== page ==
God Is a Grunt | Logan M. Isaac

God Is a Grunt

The following is an excerpt from God Is a Grunt by Logan M. Isaac. It’s a featured Speakeasy selection, and there are still limited review copies available for qualified reviewers.

Whiskey, Tango, Foxtrot
Not long after I got out of the military, I was attending an antiwar demonstration where a young man, a newly minted veteran, was surrounded by cameras as he bawled his eyes out. I had no idea what he was talking about, but I can guess it had something to do with unresolved combat stress. People love a sob story, especially when it comes from “the troops” everybody claims to support. The problem with soldier sob stories is that they feed a civilian savior complex, the hope we have of being able to save/help/fix/repair veterans.

The widely-held assumption, that military families need saving, affirms the widely held belief that grunts are broken, war-weary, damaged goods. It might show vulnerability for a veteran to cry, but it might also be a mask for other emotions he or she isn’t allowed to express. Like anger.

Somewhere in [the midst of a federal civil rights investigation], someone told me I was “all heat, no light.” What they meant was that I was making people angry, getting all “fire and brimstone,” but not giving anyone any hope. Old Testament scholar Walter Brueggemann wrote that the prophetic task must balance criticism with hope, and from outside appearances I was all criticism and no hope. I think the inverse was true, that Christians expect all light and no heat. Why else do you think services for Easter are so much more well-attended than those for Good Friday? We want rainbows and puppies, but we don’t want the rain or to have to pick up dog poop.

In prophetic literature there’s a recurring theme of a refining fire that tests us “as gold is tested” (Zech. 13:9) and that “will smelt away [our] dross” (Isa. 1:25). What good is the light without heat?

It’s easy to look at someone crying out on account of injustice, saying something isn’t fair, and accuse them of being an entitled little shit. But what if, and hear me out on this, something is actually unfair? What if military suicide is not so much about the internal mental health of soldiers and veterans as the human dignity they are denied by civilian society? What if the responsibility to change or improve isn’t on military families, what if soldiers and veterans aren’t the ones who are entitled?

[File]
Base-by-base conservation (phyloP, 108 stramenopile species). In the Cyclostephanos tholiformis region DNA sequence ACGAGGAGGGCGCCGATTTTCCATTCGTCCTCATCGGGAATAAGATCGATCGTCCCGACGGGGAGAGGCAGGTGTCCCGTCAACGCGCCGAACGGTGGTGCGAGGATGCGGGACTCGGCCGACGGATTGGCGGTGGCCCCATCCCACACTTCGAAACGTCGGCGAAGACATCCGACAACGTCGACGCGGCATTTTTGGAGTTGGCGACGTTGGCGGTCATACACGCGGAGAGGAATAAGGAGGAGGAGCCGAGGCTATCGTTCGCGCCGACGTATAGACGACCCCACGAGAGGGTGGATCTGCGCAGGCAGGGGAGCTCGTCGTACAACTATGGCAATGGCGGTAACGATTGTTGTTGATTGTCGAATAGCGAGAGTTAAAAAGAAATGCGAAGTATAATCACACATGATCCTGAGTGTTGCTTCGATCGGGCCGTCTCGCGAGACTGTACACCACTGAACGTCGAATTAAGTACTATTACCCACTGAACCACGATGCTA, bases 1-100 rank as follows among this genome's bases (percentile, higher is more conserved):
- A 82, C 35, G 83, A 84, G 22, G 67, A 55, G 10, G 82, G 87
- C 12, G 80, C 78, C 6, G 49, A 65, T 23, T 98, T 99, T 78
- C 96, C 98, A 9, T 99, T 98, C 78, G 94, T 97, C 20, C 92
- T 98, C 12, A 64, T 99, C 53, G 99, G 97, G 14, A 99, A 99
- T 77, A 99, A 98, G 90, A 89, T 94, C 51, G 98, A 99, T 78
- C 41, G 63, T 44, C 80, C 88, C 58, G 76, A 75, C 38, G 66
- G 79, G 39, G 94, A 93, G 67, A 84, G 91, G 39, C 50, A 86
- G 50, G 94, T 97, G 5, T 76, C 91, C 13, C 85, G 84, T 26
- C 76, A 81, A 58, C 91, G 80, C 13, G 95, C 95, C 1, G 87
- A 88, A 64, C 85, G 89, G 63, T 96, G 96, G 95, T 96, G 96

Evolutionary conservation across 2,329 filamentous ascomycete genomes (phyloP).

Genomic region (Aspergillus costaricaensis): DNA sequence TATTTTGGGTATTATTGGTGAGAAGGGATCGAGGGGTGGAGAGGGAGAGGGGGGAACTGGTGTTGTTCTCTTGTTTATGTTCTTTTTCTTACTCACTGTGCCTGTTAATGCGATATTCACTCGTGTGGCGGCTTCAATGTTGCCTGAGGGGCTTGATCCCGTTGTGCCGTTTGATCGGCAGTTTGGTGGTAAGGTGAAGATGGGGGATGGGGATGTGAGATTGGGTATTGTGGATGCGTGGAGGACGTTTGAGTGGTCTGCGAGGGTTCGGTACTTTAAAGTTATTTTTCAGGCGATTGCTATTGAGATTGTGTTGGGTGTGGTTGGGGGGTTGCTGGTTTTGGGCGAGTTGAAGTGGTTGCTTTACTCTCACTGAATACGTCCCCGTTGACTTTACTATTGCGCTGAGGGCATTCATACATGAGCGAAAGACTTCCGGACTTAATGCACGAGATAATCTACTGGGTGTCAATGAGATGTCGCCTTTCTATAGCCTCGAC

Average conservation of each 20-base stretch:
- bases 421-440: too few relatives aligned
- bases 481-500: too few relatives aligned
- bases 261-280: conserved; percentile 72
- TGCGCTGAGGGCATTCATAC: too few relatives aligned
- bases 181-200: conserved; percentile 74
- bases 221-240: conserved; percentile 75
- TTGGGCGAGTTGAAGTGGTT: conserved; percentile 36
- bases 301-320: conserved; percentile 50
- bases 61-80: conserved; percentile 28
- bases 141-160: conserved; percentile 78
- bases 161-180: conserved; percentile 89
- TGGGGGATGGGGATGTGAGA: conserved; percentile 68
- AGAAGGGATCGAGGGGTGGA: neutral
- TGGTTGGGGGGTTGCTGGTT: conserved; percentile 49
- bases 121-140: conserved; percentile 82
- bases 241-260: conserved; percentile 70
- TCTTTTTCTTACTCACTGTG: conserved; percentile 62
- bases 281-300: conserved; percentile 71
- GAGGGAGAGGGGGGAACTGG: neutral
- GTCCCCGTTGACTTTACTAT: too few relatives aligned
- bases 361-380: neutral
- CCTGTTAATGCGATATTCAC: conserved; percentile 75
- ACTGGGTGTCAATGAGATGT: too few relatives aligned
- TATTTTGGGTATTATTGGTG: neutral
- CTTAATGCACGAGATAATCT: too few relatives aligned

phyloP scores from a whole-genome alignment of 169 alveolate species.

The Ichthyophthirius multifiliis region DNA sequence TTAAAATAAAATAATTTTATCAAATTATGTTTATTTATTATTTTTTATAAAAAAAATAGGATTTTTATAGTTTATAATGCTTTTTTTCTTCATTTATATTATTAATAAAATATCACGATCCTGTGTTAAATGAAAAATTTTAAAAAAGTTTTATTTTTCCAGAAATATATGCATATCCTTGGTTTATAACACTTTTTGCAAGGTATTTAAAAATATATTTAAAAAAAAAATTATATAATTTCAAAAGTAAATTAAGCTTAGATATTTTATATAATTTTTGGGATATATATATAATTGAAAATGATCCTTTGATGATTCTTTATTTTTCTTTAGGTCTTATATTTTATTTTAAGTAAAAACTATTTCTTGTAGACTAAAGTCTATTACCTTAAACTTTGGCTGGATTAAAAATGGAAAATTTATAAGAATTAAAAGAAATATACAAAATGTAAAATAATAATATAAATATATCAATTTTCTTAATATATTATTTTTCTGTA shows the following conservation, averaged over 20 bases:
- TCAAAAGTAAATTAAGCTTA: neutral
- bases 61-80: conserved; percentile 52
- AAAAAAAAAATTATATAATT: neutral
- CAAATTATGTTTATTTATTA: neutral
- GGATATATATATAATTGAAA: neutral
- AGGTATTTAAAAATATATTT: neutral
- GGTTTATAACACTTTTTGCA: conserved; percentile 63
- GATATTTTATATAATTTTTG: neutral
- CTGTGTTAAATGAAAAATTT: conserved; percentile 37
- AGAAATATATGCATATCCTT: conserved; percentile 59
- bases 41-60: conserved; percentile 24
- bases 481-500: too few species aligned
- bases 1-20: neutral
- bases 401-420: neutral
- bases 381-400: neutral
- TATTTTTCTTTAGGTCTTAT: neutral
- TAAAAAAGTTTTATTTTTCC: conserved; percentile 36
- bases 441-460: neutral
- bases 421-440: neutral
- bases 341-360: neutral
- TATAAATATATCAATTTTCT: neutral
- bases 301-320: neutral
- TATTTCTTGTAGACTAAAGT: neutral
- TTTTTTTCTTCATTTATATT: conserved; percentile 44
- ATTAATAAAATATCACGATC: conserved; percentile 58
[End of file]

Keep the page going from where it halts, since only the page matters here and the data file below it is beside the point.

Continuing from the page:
I understand if sometimes we can’t take the heat, if we need “fire, lite” instead of fire and light. I know it can be hard to see anger, but at some point we need to put an end to childish fragility and face the things we have done and failed to do.

One of the things I think Christianity has failed to do for a long time is to treat grunts fairly, in Scripture and our traditions. That is a gaping hole in theology and culture that my battle buddies are falling through.

Eighteen lives a day is eighteen too many. My book God is a Grunt is about ripping open packs of gauze and shoving them into the sucking chest wound that is military suicide. I don’t try to hide the anger and sadness that birthed this book because time is a luxury my battle buddies don’t have. Dr. Ryan Martin, the anger management psychologist, closes by saying, “We should be mad when we’re truly treated unfairly…Were you treated unfairly? Then get mad and let’s do something about it.”

Praise for God Is a Grunt

“In his new book, Logan Isaac invites us to share in the story of Christian soldiers with grit and grace, encouraging the church into more thoughtful conversations about, and meaningful community with, military families. This book could transform and even save lives.”
James Martin, SJ, author of Learning to Pray

“When one soldier and seventeen veterans take their lives every day in so-called ‘God-blessed America,’ it’s time to have a serious conversation about the Christian faith and military service. God Is a Grunt forces readers to wrestle with brave moral questions about war-waging and peacemaking, mental health and neighbor-love. With a mix of righteous anger and theological imagination, Logan M. Isaac challenges popular misconceptions that will disturb the easy confidence of partisan readers on both sides of the aisle. This book isn’t safe, but it is good.”
Jonathan Merritt, contributing writer for The Atlantic and author of Learning to Speak God from Scratch

God is a Grunt is part humorous history lesson, part expose of bad theology in which Br. Logan elbows through the mud of Christian expectations and misunderstandings about those in uniform. A brilliant theological examination of soldiers.”
Rev. Jaye White, Air Force daughter and Army spouse

About the Author

Logan M. IsaacLogan M. Isaac spent over six years in the United States Army as an artilleryman, including a deployment in support of Operation Iraqi Freedom in 2004. He was discharged as a Noncommissioned Officer in 2006 and went on to earn a BA from Hawaii Pacific University and a Master of Theological Studies from Duke University. Logan spent a year teaching at Methodist University in North Carolina before leaving to study at the University of St Andrews in Scotland, from which he received a Master of Letters in Systematic and Historical Theology in 2015. After returning to a teaching position at Duke University, he went on to earn a Certificate in Business Administration from Georgetown University and start Pew Pew HQ, a social enterprise based in the Washington, D.C. metropolitan area.

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